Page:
In his book, “A New Earth: Awakening to Your Life’s Purpose”, Eckhart Tolle warns against believing the roles one plays are our identity. As he points out, our roles in society in centuries past were largely determined by the circumstances of our birth. We were assigned to a social class from which it was usually next to impossible to escape and then expected to continue in the roles assigned to our family (butcher, baker, candlestick maker, homemaker, etc.) whether or not that was what we really wanted to do. And most people identified themselves by the roles they filled.
These days we for the most part are able to choose the roles we want to fill, such as trade or profession, and even whether or not to marry and raise a family. Even then there is a danger in identifying ourselves with those roles. Will we lose our sense of identity if and when those roles change? The current global COVID-19 crisis has brought this question into sharp focus. Although only a small proportion of the world’s population has actually contracted the virus and an even smaller proportion has died from it, everyone in the world has been impacted by the virtual shutdown of society with the exception of what are teemed vital services. A great many people have lost their jobs (their source of the income needed to care for themselves and their families). For many of these their health insurance also disappeared with their job. And there is a real possibility many of the roles they played in their jobs and the jobs themselves will not exist after the crisis is past. In many cases their former employers may not even exist.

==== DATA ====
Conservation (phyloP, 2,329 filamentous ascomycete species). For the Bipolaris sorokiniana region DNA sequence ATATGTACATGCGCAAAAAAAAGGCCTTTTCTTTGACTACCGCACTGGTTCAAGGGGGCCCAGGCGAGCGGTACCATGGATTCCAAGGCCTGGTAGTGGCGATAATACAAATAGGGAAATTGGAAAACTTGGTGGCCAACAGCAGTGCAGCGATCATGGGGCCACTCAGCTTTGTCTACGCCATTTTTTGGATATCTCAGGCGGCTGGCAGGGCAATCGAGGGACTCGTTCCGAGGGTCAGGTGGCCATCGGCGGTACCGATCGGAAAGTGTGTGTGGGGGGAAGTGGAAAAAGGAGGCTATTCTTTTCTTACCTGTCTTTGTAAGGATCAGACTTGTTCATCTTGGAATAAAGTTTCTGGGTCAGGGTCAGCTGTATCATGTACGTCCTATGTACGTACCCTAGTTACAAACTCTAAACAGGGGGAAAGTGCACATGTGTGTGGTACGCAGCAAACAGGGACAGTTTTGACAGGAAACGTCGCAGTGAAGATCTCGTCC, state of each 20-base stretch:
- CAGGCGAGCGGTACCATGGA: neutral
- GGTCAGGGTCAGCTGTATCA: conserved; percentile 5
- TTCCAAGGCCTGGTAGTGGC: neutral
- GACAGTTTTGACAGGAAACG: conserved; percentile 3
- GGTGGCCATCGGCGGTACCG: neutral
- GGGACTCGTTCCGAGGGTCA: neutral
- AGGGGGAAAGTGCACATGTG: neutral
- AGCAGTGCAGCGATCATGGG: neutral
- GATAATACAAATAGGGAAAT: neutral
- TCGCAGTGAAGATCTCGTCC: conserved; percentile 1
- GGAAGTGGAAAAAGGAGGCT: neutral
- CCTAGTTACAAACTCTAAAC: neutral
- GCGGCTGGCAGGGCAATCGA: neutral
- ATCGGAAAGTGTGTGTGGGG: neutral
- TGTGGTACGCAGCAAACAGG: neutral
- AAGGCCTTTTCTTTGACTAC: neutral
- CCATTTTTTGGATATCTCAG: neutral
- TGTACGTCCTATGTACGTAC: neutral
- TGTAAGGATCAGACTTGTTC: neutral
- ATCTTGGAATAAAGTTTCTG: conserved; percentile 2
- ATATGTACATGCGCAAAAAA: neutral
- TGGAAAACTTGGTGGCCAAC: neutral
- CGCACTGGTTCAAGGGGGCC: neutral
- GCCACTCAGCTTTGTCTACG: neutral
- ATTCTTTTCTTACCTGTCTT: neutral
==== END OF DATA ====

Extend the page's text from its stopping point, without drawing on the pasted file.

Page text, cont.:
If they identified themselves by their former roles, they may not know who they are anymore, and how they will fit in to the new society that exists post crisis. Even before the COVID-19 crisis erupted around the world, society was changing so rapidly that Tolle was telling us:
“In fact, in the modern world more and more people are confused as to where they fit in, what their purpose is, and even who they are.”
The key to understanding our purpose in life is to know who we are. When we realize who we truly are, all roles aside, it becomes obvious what our life purpose is. We are God’s children, made in his image, and our purpose is clearly spelled out for us. We are made, first of all, for fellowship with God. As the Westminster Shorter Catechism posits it:
Q: What is the chief end of man?
A: Man’s chief end is to glorify God, and to enjoy him forever.
That was the state that existed in the Garden of Eden before Mankind decided that, instead of just enjoying God’s presence, trusting him to supply all their needs, they wanted to begin to learn about good and evil so they could take control of their lives and make their own decisions instead of relying on God. They desired to be like God themselves. Look where that has led us.
Jesus made our purpose clear when he answered the question of what God’s greatest commandment was. He said;
“Love the Lord your God with all your heart and with all your soul and with all your mind.
This is the first and greatest commandment.”
Then he continued;
“And the second is like it: ‘Love your neighbor as yourself.”
And he concluded;
“All the Law and the Prophets hang on these two commandments.”
So there you have it in a nutshell: our identity and our purpose. If we keep these in mind in whatever roles we undertake, we will not confuse our identity and purpose with the roles we are currently filling, and when those roles change, as they undoubtedly will, we will never lose our sense of identity and purpose.